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Digital Product Managers: What They Do and How to Become One

Digital product managers (PMs) oversee the entire life cycle of a product.

A PM must deliver on various tasks, which requires them to integrate a diverse set of skills ranging from customer development, product architecture, UI development to supply chain planning. The success of the product team is personified in the PM. In fact, several senior executives, such as the current CEO of Google, started their careers as a PM.

Successful PMs are often referred to as “rock stars,” chased by top companies and VCs from Boston to the Silicon Valley. Many entrepreneurial PMs parley their experiences to either join a startup team or to launch their own startup ventures. And, being a “rock star” means companies are more than willing to pay a competitive salary for a good product manager, with the average salary for Digital/Software Product Managers ranging over $100,000.

Essential Skills for Product Management

With the benefits of this role being so high, many software engineers, sales people, and MBA types have jumped on the PM bandwagon. And not surprisingly, these folks draw upon diverse backgrounds, from engineering, liberal arts to marketing.

The key to being a successful product manager does not lie in having deep expertise in any one field, but rather in an ability that we define as “Digital Product Management Thinking (DPMT).” DPMT in the digital economy is the ability to integrate analytics, business model, coordination, and design thinking, also termed as ABCD Thinking.

Consider the recent mainstreaming of ‘design thinking’ – once the exclusive purview of designers. Today, design thinking is a problem-solving methodology adopted by entire teams and companies. Similarly, product managers must draw upon the collective thinking of their team. This is not trivial because PMs typically do not have team members (such as software developers) reporting to them directly. Most of the work must be accomplished through influence, implemented by building and leveraging a set of organizational and social networks. A team must understand and buy into digital product management thinking.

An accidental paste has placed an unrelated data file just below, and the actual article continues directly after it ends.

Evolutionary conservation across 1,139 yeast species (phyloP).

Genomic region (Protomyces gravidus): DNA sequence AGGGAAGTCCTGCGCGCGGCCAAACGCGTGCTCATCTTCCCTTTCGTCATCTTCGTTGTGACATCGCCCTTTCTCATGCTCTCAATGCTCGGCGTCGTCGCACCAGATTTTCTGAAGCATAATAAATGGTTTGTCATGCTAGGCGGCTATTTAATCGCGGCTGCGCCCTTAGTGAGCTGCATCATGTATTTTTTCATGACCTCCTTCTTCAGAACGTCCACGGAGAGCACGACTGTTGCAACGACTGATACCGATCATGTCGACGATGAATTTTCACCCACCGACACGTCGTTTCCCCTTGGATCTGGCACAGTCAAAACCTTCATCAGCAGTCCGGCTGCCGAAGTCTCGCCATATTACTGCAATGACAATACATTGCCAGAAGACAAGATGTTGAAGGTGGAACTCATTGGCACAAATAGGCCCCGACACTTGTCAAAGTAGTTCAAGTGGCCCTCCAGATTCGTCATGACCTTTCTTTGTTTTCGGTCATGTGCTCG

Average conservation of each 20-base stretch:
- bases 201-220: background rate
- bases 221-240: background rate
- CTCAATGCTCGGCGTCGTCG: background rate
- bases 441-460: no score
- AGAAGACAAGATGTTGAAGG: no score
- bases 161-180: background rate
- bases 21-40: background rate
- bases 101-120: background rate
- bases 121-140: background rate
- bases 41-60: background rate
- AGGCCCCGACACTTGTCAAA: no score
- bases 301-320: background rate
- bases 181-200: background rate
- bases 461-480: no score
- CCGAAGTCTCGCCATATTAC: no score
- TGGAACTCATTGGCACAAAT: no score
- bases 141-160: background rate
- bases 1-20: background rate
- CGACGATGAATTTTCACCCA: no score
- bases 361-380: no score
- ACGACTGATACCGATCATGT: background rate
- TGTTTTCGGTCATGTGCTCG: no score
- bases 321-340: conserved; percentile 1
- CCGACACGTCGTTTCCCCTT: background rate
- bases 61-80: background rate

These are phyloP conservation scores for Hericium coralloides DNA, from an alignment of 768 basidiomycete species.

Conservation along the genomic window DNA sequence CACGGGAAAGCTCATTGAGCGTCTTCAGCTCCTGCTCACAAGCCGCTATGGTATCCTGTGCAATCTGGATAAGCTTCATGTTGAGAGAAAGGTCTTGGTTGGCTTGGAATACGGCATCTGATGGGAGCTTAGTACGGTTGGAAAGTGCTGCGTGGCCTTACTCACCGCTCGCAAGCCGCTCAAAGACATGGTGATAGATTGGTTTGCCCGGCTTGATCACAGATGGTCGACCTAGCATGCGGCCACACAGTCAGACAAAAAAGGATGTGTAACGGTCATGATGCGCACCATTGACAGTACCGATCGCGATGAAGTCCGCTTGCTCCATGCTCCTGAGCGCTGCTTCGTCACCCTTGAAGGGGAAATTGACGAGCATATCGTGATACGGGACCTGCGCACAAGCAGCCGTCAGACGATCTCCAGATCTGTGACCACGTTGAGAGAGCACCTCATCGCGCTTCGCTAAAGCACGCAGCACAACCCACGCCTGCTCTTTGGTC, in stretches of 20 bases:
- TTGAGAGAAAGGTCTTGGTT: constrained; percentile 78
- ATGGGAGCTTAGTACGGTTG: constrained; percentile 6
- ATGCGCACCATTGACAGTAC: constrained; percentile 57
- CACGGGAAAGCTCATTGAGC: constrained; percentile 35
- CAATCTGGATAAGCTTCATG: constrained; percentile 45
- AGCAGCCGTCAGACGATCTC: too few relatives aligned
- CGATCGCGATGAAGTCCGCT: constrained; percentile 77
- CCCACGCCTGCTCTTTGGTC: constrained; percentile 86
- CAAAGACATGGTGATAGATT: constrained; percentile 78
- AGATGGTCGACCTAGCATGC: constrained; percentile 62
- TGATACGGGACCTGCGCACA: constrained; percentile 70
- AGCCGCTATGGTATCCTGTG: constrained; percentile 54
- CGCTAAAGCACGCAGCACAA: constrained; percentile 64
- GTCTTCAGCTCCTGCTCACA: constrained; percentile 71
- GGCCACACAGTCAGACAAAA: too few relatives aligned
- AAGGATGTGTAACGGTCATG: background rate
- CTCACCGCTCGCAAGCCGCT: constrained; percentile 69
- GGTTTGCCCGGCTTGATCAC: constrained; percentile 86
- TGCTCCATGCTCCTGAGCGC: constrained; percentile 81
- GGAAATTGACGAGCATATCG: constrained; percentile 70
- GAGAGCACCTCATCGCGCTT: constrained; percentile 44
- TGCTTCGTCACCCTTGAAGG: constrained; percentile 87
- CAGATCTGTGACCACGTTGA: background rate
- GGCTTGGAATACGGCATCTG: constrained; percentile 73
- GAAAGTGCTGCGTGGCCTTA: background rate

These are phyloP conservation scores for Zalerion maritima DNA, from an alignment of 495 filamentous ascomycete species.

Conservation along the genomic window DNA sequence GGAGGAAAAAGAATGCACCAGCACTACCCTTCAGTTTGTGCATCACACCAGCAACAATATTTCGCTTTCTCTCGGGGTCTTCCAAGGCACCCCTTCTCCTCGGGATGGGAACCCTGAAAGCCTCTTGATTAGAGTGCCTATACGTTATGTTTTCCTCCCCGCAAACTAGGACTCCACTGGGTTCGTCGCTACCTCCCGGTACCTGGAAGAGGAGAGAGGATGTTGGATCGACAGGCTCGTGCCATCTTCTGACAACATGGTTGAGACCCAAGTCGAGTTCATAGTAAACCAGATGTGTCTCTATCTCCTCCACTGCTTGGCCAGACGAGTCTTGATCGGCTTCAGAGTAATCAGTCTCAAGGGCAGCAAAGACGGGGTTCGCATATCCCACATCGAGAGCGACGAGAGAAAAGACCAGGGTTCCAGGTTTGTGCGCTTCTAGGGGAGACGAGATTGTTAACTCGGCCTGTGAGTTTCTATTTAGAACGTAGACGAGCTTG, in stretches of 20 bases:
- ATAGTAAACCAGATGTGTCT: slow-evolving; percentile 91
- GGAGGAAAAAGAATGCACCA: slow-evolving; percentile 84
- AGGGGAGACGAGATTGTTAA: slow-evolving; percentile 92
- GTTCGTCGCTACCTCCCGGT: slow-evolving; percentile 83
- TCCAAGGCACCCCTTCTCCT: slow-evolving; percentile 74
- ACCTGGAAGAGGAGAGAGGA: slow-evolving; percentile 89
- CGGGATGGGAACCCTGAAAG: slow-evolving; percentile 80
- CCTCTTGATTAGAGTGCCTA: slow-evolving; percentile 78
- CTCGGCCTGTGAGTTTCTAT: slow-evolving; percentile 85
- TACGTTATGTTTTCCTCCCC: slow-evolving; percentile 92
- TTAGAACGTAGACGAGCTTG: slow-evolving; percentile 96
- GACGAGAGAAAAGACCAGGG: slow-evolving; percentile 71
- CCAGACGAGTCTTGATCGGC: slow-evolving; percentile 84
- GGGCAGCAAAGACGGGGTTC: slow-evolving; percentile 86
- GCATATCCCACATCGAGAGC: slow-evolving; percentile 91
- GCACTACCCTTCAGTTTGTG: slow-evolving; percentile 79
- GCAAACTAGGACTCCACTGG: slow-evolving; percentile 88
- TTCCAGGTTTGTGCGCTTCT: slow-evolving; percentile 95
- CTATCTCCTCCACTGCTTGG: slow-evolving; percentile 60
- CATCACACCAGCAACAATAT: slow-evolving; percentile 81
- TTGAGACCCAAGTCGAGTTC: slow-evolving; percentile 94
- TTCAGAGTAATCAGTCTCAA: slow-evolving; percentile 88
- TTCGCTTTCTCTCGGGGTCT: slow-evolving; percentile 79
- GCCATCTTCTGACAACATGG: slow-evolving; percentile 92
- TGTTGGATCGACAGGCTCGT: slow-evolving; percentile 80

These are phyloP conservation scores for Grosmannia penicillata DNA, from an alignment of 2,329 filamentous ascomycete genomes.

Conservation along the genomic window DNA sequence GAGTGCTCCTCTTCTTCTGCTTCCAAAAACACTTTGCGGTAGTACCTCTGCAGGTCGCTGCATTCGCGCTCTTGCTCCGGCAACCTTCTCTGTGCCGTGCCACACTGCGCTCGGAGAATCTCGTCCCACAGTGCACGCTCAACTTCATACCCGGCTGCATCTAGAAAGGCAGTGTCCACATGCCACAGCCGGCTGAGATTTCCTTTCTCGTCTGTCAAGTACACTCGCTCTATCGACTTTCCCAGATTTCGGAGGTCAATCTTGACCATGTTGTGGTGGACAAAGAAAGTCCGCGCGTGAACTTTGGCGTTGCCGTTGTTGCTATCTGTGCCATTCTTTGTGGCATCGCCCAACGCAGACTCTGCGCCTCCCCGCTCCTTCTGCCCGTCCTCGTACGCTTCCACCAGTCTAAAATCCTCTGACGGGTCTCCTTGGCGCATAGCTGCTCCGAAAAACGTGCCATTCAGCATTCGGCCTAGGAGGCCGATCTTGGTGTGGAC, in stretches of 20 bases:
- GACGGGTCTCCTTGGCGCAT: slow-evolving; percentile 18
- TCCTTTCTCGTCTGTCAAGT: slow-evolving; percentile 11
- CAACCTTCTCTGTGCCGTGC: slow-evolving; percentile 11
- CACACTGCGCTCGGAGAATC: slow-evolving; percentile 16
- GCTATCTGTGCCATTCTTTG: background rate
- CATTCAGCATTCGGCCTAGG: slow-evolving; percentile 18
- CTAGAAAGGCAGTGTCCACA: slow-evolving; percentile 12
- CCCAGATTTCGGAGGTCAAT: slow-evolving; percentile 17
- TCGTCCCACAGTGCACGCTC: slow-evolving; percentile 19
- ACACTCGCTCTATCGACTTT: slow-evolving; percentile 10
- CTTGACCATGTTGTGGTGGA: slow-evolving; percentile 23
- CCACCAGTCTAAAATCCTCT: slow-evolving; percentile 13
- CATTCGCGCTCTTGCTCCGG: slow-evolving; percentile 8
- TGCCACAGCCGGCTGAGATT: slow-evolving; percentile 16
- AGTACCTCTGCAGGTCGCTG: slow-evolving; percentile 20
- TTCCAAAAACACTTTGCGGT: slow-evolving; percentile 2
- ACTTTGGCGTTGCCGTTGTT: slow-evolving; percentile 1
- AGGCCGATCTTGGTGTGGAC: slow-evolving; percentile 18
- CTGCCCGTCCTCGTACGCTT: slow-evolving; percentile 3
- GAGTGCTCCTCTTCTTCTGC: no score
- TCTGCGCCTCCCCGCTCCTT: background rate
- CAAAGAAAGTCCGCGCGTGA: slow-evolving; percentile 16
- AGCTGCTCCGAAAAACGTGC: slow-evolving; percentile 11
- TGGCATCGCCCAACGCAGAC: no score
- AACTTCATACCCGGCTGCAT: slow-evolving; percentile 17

And let’s not forget the final piece of the puzzle, a PMs ability to leverage processes, such as lean and agile development, to facilitate timely decision-making, and resolution of conflicts. Thus, a combination of soft skills (e.g. persuasion and negotiation) and hard skills (understanding technology, business economics and allied analytics) are essential for success.


The edX Questrom Digital Product Management MicroMasters program, developed by Boston University, provides the integrative ABCD Thinking and tools you need to successfully manage digital projects in the global economy.

The MicroMasters program consists of a series of five courses: (i) Product Management with Lean, Agile and System Design Thinking; (ii) Platform Strategy for Business; (iii) Social Media Marketing; (iv) Designing for Experimentation to Enhance Digital Business Innovation and (v) Business Analytics for Data-Driven Decision Making. It draws upon a combination of hands on exercises, testimonies from leading industry PM experts, and material from best-selling texts authored by faculty engaged in cutting edge research.

The program has been designed to accommodate both fresh graduates and mid-career professionals to take on PM responsibilities. Unlike other certifications with multiple pre-requisites, anyone can enroll in the MicroMasters program, and build their skillset along the way.

Successful products, such as the next generation of IoT devices or the global usage of software, such as Whatsapp, are agents of positive societal transformation in the digital economy. We hope that you will become a key enabler for such transformation, and become a PM rock star!

Enroll in the in the Digital Product Management MicroMasters program today! The first course, Product Management with Lean, Agile and System Design Thinking, begins on July 31.